In 2008, Chris Teahan sat alongside his family in the Alamodome, just a couple of rows back from the brightly lit court. Tears were beginning to trickle down his cheeks, as the Kansas Jayhawks trailed the Memphis Tigers by six points with just 90 seconds left in the game.
Just 8 years-old, Teahan was there to watch his older brother, Conner Teahan, play in the 2008 national championship game. The elder Teahan brother didn’t get any minutes on the court during that game, but that didn’t make the occasion any less special for Chris.
At such a young age, Chris thought the game was done and dusted, and that the Jayhawks would be heading home empty-handed.
Sitting directly across from Memphis’ bench, Chris remembers vividly how silent the Tigers’ bench went, along with much of the arena, when Mario Chalmers tied the game up at 62 with 2.1 seconds remaining.
“I understood how big of a deal it was, but I didn’t really understand. I was going crazy, it was super fun, all that kind of stuff,” Chris said, “But I think if I was a little bit older, I would have been able to appreciate it a little bit more.”
Ten years later, it’ll be Chris’s turn to sit on the Kansas bench, while Conner will be watching from the stands with his family. Kansas’ trip to the Final Four marks the third time that Kansas will be heading to a Final Four under coach Bill Self. It’s also the third time that a Teahan brother will be on the team — Conner in 2008 and 2012, and now Chris in 2018.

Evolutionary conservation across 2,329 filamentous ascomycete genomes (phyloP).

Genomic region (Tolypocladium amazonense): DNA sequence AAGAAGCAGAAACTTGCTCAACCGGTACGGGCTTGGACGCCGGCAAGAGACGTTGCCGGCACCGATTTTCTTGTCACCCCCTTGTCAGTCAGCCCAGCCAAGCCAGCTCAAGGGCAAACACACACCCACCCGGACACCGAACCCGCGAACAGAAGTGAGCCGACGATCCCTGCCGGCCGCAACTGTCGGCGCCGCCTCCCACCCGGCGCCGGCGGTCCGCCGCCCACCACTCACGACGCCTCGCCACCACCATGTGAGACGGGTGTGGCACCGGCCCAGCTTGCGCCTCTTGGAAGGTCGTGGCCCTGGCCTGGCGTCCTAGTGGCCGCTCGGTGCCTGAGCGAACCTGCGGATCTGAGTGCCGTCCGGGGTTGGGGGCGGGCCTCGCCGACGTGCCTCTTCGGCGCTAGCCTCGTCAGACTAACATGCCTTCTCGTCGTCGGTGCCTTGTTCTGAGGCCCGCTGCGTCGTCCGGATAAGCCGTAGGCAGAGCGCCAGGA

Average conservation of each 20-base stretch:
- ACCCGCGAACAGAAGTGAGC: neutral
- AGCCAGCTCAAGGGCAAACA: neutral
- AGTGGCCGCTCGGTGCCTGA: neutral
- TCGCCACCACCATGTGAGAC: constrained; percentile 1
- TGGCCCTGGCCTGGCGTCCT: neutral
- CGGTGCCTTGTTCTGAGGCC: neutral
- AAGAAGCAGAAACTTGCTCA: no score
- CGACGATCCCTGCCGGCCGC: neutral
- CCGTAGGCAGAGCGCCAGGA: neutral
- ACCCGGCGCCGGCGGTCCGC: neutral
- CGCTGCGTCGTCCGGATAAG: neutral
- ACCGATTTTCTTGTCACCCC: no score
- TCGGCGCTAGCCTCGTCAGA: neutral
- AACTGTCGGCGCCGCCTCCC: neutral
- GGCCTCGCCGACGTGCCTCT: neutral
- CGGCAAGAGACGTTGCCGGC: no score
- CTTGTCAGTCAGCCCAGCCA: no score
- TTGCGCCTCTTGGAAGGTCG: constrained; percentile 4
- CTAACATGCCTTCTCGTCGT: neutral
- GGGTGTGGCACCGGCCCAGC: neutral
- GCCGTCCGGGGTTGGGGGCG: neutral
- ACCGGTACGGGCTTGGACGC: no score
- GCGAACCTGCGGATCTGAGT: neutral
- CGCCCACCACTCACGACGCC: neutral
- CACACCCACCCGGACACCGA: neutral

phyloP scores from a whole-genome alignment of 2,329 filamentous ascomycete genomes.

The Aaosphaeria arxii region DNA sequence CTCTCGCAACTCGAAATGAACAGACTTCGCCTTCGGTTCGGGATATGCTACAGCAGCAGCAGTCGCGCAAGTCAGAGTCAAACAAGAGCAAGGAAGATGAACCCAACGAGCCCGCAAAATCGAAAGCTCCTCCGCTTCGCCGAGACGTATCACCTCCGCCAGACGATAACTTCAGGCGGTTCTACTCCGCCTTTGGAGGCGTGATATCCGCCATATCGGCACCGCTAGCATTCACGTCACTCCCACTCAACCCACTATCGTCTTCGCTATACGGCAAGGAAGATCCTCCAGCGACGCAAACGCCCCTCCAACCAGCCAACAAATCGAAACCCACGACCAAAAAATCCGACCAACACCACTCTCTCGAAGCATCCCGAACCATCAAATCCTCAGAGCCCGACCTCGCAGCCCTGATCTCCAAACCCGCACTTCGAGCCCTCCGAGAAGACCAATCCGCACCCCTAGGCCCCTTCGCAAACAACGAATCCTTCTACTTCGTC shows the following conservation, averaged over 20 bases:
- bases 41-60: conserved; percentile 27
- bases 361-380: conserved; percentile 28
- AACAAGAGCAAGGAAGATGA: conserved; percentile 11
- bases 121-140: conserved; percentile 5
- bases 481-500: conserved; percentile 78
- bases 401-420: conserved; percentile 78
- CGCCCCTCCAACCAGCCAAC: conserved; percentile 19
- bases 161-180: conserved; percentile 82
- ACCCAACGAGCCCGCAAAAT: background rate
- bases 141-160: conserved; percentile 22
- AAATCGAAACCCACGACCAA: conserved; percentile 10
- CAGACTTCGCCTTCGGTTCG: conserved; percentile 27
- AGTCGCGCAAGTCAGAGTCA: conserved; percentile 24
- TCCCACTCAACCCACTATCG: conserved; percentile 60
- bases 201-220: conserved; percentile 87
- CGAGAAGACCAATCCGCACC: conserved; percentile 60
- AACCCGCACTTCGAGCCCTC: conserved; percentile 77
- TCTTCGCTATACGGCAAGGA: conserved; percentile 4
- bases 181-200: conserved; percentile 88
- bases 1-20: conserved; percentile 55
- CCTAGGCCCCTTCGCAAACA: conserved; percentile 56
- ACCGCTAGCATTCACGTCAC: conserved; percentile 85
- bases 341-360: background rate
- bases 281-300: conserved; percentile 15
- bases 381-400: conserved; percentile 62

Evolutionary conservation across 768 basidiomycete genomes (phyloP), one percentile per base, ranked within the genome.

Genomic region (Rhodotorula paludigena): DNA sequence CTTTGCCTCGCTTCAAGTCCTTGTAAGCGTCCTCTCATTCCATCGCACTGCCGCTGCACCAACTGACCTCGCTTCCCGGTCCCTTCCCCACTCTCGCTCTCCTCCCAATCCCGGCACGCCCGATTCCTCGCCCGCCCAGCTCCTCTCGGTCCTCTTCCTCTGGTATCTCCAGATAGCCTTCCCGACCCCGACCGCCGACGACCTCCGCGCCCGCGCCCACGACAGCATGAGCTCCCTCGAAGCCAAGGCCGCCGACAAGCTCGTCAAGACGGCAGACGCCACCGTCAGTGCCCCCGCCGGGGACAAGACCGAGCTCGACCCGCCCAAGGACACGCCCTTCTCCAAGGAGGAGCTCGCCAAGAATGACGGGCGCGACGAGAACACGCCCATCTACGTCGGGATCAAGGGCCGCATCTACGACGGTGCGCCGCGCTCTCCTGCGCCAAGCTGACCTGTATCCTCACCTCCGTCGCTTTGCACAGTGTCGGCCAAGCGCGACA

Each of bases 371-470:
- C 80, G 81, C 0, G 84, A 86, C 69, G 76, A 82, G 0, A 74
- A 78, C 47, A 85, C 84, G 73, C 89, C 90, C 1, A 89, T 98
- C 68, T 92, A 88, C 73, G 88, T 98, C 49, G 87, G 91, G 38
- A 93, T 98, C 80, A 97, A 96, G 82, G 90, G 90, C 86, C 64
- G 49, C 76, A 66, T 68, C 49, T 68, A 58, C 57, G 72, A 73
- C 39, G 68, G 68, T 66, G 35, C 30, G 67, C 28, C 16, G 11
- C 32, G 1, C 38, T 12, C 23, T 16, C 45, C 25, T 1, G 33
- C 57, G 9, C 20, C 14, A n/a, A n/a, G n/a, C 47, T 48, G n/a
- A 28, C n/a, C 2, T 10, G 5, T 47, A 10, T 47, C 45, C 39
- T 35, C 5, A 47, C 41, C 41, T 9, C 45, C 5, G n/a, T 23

While perhaps an insignificant factor, Self is known to be a superstitious man and may call on the Teahan family for good luck heading into Saturday night’s game against Villanova.
“Yeah, I better [call], since the mother of the two children have told me that she would kill me if I treated their son poorly,” Self said on Tuesday. “Yeah, I'd say that they are definitely good luck.”
Chris may not be quite as superstitious and doesn’t think about the fact that his family seem to be a good luck charm for Self, but he has certainly turned to his brother for advice on what the occasion will bring.
“[Conner] was like, ‘It’ll change your life,’” Chris said. “That’s what he said it was like just coming to Kansas, he was like, ‘It’ll change your life, so many people here will love you,’ all that kind of stuff no matter what you accomplish.”
The decision to follow his brother to Kansas was an easy one too. Opting against getting regular time at a Division II school or a smaller Division I school, Chris wanted to become a Jayhawk the moment Conner pulled on the crimson and blue jersey.
“My son [Niko Roberts] was on the team when Conner was here in 2012, and that stuff,” said Kansas assistant coach Norm Roberts. “So they’ve always been close, and my wife has always been close with their family, and me myself. So I think it just made it a simple deal for him to come over.”
In just the year that Chris has been at Kansas, Roberts already sees similarities between the two brothers, both on the court and personality-wise.
“I think Chris is a better athlete than what Conner was — Conner was a better shooter. They’d both argue the opposite way, but I think that’s probably it,” Roberts said. “Both good-natured guys, good teammates, guys that when they come to practice they’re ready to work.”
While the similarities may be there between the pair, Chris is solely focused on being part of this year’s team, and not focusing on the past. He’s witnessed victory in 2008, and defeat in 2012, and there’s no prize for guessing which one he'd rather experience come Monday night.